Psychoanalysts Steven H. Goldberg, M.D., and Lee Rather, Ph.D., have edited an enjoyable collection of essays under the title “Opera on the Couch: Music, Emotional Life, and Unconscious Aspects of Mind” (Routledge 2022). Three of the essays address Wagner characters: Senta, Walther and Tristan.
L. Eileen Keller, Ph.D., a psychoanalyst in private practice in California, authored “Transformation Through the Other: Senta and The Flying Dutchman.” Dr. Keller posits a symbiotic relationship between Senta — a victim of an abusive and motherless family — and the Dutchman — victim of his own arrogance. She traces the sources of each character’s desperation, and the fitting answer that each finds in the “other.” “All of us rely on others’ care but are conflicted about acknowledging this care, she observes. Indeed, these two characters predicaments are products of that refusal to surrender to the help of others: Dutchman’s hubris in insisting upon sailing the Cape, and Senta’s frustrated desires to be the perfect daughter to her father. When they meet, “we see romantic love blossom in both of them, a transformative love for each other:” The Dutchman seeks to protect “the other” rather than achieve his own goals, and Senta exhibiting “maternal protectiveness and generosity toward him.”
John J.H. Muller IV, a professor at The Juilliard School of Music, studies the character of Tristan in his essay, “The Orpheus of All Secret Misery: The Expression of Profound Grief in Wagner’s Tristan und Isolde.” Muller suggests that the subject of the work as a whole is not love, but rather grief: ” a profound, persistent grief that has colored Tristan’s entire life.” The title of Muller’s essay comes from Nietzche, who wrote that Wagner was “a master at finding the tones in the realm of suffering, depressed and tortured souls….” Muller emphasizes the losses that characterized Wagner’s own life, giving rise to dramas featuring parental absence and tragedies arising from paternal tensions. So in Tristan we have a man who is externally heroic but internally lost, despairing, seeking night and death. Musically, “Tristan’s themes relate to sickness or to his anguish.” Even the triumph of love in Act II is (dramatically) a set-up for the attenuated exegesis upon grief and loss that is Act III. The characters of Isolde and Marke are similarly seen by Muller as walking vessels of grief and loss. Marke “journeyed to Kareol to let Tristan know he was forgiven…. Instead, he blesses the dead.”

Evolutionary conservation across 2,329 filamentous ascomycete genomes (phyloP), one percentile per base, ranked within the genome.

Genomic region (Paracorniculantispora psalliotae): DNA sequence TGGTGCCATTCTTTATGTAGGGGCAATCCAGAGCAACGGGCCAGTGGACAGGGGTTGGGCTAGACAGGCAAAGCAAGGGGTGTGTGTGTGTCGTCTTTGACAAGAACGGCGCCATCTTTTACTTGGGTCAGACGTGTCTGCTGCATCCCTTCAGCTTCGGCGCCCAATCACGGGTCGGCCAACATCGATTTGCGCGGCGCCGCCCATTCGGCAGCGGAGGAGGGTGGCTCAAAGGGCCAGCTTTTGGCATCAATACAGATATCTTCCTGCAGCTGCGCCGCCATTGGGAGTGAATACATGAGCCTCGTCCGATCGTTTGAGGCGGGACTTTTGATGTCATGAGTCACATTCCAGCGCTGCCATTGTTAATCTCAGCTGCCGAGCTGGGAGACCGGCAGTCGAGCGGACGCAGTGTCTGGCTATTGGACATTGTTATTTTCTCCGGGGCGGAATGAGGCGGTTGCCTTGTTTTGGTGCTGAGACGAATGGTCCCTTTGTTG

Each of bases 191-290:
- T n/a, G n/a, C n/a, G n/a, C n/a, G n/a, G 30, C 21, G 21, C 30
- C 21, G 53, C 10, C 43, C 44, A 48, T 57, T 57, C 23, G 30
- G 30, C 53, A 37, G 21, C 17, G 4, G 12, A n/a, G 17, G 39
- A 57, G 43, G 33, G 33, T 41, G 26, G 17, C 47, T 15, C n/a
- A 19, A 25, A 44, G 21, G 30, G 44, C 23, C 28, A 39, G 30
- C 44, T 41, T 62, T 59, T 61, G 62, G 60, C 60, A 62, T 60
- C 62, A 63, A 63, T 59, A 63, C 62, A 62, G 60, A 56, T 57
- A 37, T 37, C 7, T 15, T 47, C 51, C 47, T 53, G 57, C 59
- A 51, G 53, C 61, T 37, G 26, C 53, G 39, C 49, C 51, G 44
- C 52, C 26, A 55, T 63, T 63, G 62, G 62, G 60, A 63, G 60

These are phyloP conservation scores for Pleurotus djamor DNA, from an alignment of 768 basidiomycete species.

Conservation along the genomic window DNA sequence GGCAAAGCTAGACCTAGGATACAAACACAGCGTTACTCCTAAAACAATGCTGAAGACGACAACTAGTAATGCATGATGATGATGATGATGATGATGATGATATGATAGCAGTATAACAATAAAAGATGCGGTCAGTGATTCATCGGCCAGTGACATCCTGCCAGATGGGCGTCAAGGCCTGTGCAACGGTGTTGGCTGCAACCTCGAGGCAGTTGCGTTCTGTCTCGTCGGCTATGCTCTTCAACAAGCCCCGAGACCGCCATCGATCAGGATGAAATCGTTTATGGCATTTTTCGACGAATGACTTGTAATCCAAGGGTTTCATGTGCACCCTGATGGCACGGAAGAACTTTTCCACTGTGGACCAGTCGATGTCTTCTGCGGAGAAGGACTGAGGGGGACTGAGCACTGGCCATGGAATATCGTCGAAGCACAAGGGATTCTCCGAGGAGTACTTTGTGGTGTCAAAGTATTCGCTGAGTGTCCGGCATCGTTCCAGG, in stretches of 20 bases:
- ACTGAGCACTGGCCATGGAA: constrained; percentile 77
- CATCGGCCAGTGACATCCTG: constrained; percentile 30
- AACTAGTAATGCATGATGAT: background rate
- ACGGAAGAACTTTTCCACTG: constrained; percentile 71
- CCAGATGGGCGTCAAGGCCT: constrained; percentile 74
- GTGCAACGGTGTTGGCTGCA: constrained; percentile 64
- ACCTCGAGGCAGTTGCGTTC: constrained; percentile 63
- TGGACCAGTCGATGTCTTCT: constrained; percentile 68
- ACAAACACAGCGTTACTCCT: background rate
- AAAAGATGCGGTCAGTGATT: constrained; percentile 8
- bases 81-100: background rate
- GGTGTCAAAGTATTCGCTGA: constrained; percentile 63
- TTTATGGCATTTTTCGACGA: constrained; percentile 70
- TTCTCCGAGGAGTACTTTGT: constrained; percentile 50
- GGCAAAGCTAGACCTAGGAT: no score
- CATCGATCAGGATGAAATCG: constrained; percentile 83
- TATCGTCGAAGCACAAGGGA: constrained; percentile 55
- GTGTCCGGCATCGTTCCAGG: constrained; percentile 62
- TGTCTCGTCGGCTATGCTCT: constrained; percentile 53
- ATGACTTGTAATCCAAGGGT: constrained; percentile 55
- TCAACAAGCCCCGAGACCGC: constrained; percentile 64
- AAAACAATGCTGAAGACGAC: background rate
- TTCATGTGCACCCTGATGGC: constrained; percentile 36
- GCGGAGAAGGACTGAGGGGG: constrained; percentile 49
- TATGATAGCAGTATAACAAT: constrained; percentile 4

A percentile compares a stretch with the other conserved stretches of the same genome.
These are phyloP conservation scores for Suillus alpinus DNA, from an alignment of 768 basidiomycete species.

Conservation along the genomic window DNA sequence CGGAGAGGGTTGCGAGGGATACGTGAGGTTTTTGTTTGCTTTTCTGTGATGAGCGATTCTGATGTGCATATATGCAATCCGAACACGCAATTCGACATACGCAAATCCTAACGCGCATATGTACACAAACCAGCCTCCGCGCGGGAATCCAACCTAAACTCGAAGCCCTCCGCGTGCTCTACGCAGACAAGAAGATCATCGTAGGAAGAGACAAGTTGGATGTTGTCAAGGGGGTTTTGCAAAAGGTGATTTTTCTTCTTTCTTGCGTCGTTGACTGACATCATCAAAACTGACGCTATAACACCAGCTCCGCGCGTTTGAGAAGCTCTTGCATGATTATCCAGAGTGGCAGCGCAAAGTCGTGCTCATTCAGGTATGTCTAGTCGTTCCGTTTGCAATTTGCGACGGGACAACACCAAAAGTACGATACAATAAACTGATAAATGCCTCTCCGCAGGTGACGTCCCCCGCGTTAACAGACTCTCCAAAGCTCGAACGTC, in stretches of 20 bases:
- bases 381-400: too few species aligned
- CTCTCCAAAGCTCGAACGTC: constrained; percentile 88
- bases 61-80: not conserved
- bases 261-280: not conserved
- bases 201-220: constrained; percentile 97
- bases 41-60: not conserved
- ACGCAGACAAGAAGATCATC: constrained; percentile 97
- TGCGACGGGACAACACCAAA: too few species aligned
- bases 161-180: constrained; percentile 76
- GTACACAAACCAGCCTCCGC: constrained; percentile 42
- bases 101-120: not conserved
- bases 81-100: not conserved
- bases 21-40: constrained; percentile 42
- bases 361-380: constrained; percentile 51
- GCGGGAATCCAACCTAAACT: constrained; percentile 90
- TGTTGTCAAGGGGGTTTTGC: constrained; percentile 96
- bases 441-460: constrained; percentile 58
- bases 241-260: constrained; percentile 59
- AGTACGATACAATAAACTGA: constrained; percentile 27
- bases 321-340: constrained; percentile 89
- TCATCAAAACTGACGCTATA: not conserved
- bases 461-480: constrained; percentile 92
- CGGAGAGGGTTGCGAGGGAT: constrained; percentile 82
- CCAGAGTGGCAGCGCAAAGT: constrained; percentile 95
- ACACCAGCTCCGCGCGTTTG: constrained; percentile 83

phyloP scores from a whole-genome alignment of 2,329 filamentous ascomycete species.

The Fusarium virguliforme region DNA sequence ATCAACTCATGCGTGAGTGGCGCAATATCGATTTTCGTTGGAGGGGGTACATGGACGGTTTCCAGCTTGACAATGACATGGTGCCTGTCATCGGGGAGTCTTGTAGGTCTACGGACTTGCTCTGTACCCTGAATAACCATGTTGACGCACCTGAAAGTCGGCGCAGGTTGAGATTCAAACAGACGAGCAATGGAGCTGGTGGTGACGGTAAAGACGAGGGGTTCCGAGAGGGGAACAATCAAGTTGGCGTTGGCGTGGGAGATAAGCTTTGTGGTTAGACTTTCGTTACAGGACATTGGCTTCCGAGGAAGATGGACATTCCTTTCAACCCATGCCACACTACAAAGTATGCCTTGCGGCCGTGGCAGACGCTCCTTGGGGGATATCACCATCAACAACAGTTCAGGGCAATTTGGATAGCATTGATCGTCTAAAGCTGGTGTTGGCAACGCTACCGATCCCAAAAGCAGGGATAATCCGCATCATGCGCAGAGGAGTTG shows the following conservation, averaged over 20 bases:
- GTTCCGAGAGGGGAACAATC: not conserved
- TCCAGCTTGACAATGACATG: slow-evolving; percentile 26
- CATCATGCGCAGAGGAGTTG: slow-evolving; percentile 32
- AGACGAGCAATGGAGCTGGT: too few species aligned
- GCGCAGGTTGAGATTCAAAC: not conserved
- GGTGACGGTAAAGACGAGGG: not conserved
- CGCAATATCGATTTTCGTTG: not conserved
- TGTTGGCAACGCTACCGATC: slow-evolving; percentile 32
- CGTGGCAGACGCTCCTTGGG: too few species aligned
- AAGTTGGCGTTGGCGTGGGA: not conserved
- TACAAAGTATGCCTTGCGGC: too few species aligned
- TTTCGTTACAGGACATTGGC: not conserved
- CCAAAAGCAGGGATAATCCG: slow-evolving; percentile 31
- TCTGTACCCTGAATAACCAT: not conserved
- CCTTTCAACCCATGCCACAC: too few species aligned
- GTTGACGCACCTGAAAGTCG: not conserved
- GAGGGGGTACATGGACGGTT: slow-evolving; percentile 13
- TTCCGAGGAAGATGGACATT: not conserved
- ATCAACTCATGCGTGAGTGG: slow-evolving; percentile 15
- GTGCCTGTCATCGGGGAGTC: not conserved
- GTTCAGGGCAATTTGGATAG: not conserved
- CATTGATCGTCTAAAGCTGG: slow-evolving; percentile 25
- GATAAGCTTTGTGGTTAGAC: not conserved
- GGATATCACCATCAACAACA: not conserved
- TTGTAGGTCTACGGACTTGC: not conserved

Jeanne C. Harasemovitch, a psychoanalyst and member of the Berkeley (Cal.) Psychoanalytic Society, studies Die Meistersinger as “Wagner’s creative dream.” She charts the extent to which dreams not only play an essential part in the narrative, but event infuse the structure of the work itself. Reflecting Sachs’ teaching in Act III, Harasemovitch says that the theme of the work is “that it is the task of the artist to dig deeply into the chaos of the unconscious and transform its dark matter into a work of art.” She posits that “Wagner conceived music as having the character of a dream and as a vital bridge between our conscious and unconscious worlds,” and that the story of Walther’s ascension into success is the narrative of that bridge. She includes in her essay a persuasive interpretation of the Wahn monologue that renders this perception explicit: Sachs charts the process whereby, with all people and in all circumstances, chaos and darkness are rendered clear and purgative.
The volume includes essays on Don Giovanni, Magic Flute, Lucia di Lammermoor, Wozzeck, Billy Budd, and other works, and delivers a responsible and defensible “alternative” perspective on many of the great musical works for stage.